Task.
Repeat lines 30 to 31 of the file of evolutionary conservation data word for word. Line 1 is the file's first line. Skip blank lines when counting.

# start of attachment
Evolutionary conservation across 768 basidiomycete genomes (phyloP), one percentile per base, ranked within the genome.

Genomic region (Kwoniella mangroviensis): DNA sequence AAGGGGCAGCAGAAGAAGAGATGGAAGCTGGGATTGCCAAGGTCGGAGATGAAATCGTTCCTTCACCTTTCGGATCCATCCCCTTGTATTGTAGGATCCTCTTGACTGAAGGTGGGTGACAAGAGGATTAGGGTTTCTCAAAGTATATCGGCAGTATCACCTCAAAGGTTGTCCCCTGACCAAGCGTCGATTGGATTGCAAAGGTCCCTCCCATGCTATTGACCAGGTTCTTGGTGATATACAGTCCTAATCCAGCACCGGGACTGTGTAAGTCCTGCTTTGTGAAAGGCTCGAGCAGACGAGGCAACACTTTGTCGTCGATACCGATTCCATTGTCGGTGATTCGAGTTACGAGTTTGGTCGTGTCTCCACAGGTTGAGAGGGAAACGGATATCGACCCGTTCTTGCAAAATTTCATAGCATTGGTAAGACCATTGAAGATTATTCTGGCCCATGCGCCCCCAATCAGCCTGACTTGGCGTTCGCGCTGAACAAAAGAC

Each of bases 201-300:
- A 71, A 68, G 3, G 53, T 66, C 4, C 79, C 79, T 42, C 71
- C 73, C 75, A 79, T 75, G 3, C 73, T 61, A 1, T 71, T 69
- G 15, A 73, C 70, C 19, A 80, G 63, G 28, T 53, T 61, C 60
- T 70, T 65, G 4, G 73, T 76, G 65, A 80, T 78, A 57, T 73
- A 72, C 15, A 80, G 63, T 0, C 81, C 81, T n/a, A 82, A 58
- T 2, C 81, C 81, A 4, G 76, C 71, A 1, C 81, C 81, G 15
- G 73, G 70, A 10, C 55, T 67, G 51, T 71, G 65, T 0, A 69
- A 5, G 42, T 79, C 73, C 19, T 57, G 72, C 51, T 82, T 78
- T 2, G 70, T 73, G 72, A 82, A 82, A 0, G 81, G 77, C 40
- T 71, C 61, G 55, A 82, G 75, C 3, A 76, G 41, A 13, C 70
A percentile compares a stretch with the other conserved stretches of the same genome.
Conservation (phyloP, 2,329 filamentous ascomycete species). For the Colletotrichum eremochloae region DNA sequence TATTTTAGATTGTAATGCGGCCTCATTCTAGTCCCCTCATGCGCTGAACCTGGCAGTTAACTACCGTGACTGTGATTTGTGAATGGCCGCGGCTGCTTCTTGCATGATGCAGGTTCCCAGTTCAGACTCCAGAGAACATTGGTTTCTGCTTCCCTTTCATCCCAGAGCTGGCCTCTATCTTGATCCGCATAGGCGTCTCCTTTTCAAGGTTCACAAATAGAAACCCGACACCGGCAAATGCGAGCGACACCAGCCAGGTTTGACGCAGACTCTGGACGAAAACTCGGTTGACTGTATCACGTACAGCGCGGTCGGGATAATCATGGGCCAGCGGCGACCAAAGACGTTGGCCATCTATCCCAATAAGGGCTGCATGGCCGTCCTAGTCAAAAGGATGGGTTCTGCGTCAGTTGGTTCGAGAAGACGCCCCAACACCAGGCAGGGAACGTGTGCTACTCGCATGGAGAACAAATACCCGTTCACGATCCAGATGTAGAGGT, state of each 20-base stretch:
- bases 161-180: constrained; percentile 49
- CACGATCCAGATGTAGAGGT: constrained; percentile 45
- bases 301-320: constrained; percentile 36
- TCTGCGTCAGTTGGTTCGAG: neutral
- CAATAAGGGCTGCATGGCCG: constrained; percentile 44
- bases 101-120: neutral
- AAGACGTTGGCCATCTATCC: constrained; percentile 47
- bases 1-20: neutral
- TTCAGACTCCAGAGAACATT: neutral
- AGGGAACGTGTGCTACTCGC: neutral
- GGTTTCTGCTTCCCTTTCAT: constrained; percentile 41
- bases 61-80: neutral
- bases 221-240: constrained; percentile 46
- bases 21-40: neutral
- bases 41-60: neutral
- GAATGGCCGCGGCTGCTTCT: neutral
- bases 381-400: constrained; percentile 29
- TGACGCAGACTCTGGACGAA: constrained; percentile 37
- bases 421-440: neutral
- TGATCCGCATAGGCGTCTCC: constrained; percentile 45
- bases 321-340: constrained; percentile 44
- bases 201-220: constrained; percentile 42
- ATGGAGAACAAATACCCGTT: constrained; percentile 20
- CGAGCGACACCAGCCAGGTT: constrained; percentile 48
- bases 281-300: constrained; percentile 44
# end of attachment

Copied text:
- bases 41-60: neutral
- GAATGGCCGCGGCTGCTTCT: neutral